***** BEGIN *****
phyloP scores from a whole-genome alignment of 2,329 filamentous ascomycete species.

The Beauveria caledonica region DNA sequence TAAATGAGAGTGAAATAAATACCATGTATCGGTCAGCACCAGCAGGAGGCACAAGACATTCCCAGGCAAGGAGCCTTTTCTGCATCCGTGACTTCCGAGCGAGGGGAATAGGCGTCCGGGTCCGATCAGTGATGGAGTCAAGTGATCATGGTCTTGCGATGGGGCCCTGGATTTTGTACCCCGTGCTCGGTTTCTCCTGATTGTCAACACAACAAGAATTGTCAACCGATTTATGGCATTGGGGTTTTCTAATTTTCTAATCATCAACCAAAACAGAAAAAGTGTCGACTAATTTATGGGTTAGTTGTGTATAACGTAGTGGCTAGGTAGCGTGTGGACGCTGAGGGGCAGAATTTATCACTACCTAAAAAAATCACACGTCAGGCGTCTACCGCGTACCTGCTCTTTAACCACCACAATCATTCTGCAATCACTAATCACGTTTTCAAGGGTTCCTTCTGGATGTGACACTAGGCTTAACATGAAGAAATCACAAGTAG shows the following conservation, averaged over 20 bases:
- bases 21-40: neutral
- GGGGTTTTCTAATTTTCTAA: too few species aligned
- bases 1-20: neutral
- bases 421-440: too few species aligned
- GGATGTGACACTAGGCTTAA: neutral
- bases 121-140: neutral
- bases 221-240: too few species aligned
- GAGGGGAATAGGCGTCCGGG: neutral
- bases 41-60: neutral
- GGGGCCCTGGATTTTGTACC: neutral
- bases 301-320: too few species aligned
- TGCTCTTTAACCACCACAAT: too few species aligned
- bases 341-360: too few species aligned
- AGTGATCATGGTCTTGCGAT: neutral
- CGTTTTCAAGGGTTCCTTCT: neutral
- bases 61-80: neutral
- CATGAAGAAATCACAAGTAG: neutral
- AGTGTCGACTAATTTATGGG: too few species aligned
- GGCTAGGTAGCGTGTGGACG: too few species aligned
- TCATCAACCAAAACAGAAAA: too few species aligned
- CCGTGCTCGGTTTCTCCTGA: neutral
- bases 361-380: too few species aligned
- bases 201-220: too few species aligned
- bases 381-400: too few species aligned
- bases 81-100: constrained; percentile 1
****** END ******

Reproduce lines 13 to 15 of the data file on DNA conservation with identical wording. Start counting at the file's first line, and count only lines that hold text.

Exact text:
- bases 301-320: too few species aligned
- TGCTCTTTAACCACCACAAT: too few species aligned
- bases 341-360: too few species aligned